FORT WORTH -- The equestrian event in the Justin Arena began with an announcement not heard at any other Stock Show competition:
"Ladies and gentlemen, there are earplugs available at that table at the back of the arena."
And those earplugs come in handy during cowboy mounted shooting, a relatively new -- and loud -- sport in its second year at the Stock Show.
The riders, dressed sharply in Western attire, speed through patterns marked by pylons and poles standing about 4 feet high and topped with balloons. They must pop the balloons with pistols or rifles that fire blanks (the burning embers in the black powder pop the balloons) while completing the pattern as quickly as possible.
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The fastest time wins, but you'd better pop the balloons: A five-second penalty is added for each one missed. Riders are also penalized for other miscues, such as dropping their guns.
Shooters came from across the U.S. for the daylong competition.
"I've always been involved with horses, but I had never shot a gun before I started this sport," said Tammy Billingsley, a horse trainer from Darby, Mont., who is one of the sport's top riders. "So it was good for me to learn how to handle the guns and be more comfortable around that. It's just really, really fun."
The Cowboy Mounted Shooting Association, which put on the competition, has more than 13,000 members and is growing at a rate of 4.3 members a day.
"We are the fastest-growing equestrian association in the nation," said Dan Plaster, the president. "Increased exposure, like this event, has a lot of do with that."
Gender doesn't matter
Billingsley said she first saw a mounted shooting event in 2000.
"But I didn't get involved until 2004 after I started my business of training horses," she said. "People started sending me horses to train for mounted shooting, so that opened up a door."
Now Billingsley is one of many women who have prospered in a sport that would, at first glance, appear to be ideal for the neo-John Waynes of the world.
"There is a group of about five women who are routinely in the top 10 in the overall standings right there with the men," said Billingsley, referring to the only statistical category that is not divided by gender. "So, at any given time, half of the top riders are going to be women."
Billingsley said the sport provides a fairly level playing field where each gender can claim an edge.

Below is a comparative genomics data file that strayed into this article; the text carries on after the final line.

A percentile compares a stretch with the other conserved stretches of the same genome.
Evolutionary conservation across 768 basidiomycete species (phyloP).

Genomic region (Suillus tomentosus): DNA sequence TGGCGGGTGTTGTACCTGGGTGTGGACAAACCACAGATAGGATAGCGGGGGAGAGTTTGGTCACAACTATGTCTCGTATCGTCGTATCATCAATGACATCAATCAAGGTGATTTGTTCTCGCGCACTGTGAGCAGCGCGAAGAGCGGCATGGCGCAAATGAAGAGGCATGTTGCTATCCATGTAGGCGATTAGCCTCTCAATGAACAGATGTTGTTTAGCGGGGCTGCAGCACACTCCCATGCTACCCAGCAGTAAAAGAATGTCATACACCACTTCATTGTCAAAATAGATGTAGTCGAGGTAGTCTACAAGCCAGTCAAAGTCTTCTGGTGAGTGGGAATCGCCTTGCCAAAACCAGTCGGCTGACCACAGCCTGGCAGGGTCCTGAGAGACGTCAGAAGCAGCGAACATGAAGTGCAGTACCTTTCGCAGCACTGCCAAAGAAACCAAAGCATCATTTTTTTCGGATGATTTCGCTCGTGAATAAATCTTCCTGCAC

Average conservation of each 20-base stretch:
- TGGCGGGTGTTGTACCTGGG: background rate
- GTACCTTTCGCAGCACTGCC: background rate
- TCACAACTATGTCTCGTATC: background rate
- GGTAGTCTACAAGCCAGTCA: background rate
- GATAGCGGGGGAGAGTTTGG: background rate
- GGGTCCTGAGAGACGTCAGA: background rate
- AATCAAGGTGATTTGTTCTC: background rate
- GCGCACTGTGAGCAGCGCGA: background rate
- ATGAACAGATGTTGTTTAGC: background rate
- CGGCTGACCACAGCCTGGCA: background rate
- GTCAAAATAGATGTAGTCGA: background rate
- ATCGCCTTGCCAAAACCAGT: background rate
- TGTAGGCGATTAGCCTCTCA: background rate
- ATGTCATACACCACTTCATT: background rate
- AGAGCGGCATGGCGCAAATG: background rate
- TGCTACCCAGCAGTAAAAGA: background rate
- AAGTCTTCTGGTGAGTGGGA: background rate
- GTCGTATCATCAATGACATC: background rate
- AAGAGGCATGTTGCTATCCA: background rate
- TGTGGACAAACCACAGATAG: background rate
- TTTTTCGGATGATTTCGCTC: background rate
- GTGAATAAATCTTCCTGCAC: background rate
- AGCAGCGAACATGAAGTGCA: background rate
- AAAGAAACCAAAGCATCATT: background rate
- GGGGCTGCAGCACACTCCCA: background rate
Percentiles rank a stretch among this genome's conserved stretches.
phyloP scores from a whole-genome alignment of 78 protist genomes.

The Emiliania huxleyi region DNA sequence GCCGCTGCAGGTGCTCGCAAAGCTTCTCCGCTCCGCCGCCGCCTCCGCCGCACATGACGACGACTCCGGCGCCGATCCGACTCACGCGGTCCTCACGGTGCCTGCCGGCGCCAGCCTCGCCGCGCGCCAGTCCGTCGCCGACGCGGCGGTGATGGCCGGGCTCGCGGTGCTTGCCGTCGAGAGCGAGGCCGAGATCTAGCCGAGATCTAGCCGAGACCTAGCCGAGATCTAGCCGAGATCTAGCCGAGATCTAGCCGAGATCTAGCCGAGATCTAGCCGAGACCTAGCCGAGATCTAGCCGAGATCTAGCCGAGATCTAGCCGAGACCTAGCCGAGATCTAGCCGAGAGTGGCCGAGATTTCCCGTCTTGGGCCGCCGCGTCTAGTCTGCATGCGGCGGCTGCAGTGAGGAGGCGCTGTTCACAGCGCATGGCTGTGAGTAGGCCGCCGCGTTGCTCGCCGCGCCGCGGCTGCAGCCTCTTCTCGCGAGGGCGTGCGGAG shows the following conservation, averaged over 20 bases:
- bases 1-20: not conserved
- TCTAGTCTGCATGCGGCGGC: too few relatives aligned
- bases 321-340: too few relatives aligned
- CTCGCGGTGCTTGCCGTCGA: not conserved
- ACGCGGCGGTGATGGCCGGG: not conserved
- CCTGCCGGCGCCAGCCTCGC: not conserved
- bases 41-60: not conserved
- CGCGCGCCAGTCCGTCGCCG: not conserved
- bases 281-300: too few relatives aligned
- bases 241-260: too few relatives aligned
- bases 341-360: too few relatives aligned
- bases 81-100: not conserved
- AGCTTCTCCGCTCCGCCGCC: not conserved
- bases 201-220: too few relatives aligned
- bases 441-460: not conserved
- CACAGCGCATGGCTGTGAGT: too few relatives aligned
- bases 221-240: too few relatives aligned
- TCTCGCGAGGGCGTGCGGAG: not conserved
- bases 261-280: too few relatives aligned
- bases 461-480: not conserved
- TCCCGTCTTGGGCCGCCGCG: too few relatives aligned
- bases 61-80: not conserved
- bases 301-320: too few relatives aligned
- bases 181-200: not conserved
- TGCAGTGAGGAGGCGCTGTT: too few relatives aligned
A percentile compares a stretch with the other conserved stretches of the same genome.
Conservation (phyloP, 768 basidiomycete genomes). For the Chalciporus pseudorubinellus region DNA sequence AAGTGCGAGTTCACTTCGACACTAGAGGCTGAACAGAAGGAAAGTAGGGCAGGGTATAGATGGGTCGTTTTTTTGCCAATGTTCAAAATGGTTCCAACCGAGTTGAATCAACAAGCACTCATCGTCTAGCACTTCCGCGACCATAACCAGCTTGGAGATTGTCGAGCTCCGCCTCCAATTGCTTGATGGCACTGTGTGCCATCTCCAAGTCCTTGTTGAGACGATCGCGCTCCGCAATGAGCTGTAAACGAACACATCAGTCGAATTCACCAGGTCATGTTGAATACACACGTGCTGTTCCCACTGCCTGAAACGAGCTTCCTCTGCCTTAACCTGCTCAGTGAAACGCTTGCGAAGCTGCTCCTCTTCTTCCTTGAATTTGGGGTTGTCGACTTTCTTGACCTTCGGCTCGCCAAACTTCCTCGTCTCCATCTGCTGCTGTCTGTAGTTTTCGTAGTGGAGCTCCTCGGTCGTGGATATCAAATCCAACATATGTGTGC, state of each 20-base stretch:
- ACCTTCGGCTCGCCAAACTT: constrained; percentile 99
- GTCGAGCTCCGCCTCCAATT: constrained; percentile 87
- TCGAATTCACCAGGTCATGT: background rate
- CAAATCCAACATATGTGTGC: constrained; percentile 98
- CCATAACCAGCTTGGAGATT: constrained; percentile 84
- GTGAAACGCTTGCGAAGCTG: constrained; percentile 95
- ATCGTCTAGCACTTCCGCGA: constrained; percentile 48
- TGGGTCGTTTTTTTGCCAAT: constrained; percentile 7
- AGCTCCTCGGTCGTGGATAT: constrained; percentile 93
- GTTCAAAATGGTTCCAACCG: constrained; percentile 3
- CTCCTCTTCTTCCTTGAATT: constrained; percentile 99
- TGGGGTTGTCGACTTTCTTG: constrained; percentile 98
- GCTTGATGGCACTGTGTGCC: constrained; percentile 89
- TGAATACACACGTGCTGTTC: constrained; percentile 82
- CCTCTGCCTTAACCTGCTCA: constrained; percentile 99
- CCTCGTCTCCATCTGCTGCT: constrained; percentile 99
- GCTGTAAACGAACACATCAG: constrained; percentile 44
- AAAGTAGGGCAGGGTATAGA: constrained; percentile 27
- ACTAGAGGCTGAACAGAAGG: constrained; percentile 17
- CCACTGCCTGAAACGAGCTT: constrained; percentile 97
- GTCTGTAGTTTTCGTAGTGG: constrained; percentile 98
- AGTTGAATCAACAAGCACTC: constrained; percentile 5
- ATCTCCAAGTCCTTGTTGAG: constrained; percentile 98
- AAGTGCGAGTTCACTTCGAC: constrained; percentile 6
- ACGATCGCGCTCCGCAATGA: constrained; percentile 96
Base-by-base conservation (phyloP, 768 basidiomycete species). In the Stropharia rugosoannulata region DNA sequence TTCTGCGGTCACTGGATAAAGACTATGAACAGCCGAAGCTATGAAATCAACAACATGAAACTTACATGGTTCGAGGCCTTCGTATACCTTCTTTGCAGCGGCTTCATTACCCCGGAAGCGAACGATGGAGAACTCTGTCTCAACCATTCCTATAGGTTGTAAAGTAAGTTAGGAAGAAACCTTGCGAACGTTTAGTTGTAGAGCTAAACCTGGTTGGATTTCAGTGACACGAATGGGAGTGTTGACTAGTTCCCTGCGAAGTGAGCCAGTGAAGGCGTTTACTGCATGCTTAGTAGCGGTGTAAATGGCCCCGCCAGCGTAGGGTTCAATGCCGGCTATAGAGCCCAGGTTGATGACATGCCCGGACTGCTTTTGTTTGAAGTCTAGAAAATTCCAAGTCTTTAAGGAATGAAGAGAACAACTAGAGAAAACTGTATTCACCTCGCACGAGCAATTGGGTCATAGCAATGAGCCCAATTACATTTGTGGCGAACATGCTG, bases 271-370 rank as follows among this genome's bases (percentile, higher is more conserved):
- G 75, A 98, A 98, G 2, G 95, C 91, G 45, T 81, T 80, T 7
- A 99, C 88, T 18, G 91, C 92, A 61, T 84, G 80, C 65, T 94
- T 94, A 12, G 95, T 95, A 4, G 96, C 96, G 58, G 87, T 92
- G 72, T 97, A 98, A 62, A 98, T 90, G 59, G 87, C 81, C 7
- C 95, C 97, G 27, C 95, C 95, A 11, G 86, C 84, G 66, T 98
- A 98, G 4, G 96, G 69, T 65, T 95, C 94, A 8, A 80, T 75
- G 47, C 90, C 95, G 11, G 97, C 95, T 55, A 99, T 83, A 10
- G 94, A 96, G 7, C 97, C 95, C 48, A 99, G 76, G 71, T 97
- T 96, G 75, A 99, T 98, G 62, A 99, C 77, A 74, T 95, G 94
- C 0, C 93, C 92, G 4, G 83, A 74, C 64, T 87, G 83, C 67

"The advantages [female riders] have over men is that we are lighter and, lots of times, we're slightly better horsemen," Billingsley said.
"But the men have the more aggressive, competitive edge and are more comfortable with the guns."
On Wednesday, though, many riders were having trouble hitting their marks. "Clean runs" -- with all the balloons popped -- were rare.
"This many misses isn't normal," Billingsley said.
Because of the noise last year in the Justin Arena, she said, a lighter powder load was used this time.
"So instead of being able to make a 15- or 18-foot shot, you are having to make a 10- or 12-foot shot."
A 'family sport'
Plaster said the sport traces its origin to 1993, so people are still learning about it -- around the world.
"We have clubs in Canada, Germany, South Africa, Australia, Sweden and New Zealand," said Plaster, noting that association members are also found in all 50 states.
Members range from an 86-year-old female rider in Atlanta to the organization's "wranglers" -- aspiring mounted shooters as young as 8 and 9.
"They do not shoot off horses at those ages. We first teach them horsemanship and how to run patterns. Then they shoot off the ground. That is where we teach our kids how to handle guns and about gun safety," said Plaster, who lives in Rogersville, Mo.
"They have to be 12 or older to shoot and ride at the same time, and whenever we do shooting at that age, they have to have a parent or guardian with them."
Pointing to the youth involvement, Plaster emphasized that mounted shooting is a "family sport."
And he pulls no punches about the political and religious viewpoints of the association.
"There are only two real heroes in this world: the American soldier, whom we all love, and the American cowboy. We believe in the Second Amendment. And we believe in Jesus Christ," he said.